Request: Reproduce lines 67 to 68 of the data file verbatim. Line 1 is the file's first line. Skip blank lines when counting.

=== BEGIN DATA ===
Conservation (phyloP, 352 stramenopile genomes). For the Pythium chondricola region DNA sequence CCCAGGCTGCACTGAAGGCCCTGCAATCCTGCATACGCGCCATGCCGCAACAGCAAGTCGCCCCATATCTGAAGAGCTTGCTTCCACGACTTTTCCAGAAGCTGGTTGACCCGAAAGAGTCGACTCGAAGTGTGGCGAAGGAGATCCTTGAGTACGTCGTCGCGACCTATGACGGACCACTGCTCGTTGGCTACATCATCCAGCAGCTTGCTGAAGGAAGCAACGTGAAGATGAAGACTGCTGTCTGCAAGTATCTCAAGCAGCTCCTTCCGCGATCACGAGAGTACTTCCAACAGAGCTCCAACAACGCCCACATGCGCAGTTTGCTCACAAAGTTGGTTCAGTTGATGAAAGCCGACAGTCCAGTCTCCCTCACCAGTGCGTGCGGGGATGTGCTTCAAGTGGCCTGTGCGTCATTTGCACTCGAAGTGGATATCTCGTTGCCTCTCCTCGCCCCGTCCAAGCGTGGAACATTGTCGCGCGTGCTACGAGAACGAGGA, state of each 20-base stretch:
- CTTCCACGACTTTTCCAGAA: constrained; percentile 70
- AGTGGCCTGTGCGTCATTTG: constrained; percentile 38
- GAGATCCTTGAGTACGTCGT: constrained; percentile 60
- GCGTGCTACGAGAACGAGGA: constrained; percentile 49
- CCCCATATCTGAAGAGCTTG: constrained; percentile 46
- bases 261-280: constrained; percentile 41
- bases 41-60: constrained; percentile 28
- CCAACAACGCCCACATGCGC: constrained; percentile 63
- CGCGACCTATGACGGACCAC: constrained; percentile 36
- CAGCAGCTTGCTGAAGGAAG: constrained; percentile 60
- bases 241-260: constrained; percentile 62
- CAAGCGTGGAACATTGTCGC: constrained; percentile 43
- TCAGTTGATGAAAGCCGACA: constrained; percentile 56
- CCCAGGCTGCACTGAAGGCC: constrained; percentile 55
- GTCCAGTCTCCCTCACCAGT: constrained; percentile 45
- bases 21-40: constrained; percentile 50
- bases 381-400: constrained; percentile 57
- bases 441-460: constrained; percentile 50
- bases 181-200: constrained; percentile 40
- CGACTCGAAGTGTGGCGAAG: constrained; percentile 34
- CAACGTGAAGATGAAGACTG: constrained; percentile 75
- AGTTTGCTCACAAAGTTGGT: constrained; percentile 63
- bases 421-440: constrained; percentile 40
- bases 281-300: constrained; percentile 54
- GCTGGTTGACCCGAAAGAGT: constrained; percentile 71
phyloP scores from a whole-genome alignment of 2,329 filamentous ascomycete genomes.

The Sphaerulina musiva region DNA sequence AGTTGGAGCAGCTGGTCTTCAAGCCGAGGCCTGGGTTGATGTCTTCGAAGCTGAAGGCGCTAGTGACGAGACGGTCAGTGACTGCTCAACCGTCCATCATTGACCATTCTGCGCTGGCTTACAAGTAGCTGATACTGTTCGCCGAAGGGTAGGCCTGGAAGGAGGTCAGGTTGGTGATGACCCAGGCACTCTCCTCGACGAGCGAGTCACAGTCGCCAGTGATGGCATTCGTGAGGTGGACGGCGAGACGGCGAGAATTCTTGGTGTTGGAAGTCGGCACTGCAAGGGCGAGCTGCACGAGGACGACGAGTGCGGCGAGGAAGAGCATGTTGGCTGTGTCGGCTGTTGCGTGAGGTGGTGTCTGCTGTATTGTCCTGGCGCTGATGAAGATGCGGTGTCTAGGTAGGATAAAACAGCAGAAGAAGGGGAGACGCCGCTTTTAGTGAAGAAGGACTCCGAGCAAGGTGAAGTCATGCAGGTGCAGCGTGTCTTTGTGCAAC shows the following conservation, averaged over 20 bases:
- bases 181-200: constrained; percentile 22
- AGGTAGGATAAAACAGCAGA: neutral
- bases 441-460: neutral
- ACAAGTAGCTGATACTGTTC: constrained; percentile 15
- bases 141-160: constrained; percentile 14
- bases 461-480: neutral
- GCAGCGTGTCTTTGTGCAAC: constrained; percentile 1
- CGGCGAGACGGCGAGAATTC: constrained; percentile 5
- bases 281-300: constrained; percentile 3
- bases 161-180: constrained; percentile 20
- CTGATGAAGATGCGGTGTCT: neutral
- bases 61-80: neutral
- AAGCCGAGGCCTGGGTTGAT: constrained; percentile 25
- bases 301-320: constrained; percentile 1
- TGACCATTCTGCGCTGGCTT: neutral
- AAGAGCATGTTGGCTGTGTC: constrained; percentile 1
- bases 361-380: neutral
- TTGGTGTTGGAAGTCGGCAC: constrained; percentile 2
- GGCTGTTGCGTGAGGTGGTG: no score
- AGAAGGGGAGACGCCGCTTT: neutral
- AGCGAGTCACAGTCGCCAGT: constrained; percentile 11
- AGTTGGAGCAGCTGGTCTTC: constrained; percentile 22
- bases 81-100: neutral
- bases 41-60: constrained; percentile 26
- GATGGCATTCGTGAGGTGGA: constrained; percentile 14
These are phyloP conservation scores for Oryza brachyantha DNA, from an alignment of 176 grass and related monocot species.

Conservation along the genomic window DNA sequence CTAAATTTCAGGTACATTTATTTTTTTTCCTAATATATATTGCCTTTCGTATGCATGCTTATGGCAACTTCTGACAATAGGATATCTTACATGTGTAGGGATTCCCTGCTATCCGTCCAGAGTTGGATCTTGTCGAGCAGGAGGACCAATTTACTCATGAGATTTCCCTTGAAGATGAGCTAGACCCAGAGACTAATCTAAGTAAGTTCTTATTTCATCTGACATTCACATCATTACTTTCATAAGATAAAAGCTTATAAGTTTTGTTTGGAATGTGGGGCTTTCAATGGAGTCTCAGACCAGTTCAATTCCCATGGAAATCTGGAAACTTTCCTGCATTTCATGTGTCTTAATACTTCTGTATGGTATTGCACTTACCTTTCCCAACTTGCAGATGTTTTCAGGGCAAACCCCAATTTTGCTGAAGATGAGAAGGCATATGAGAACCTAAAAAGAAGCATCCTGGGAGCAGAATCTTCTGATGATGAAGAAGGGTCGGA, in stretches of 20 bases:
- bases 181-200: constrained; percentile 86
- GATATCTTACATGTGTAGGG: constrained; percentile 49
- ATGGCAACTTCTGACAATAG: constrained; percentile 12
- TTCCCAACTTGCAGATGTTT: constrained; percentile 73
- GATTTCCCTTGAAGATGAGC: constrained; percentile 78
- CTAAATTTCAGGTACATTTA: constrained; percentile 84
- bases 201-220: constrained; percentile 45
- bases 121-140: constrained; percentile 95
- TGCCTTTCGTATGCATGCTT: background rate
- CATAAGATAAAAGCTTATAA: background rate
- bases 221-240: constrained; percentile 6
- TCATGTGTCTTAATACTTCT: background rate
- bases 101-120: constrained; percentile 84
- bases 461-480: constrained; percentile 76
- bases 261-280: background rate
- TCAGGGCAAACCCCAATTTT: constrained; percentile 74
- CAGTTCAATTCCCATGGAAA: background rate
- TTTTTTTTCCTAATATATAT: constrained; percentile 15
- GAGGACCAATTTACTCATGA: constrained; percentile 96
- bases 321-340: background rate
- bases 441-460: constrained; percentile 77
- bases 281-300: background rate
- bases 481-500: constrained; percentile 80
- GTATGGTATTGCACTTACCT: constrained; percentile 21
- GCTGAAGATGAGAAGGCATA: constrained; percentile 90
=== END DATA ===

- TCATGTGTCTTAATACTTCT: background rate
- bases 101-120: constrained; percentile 84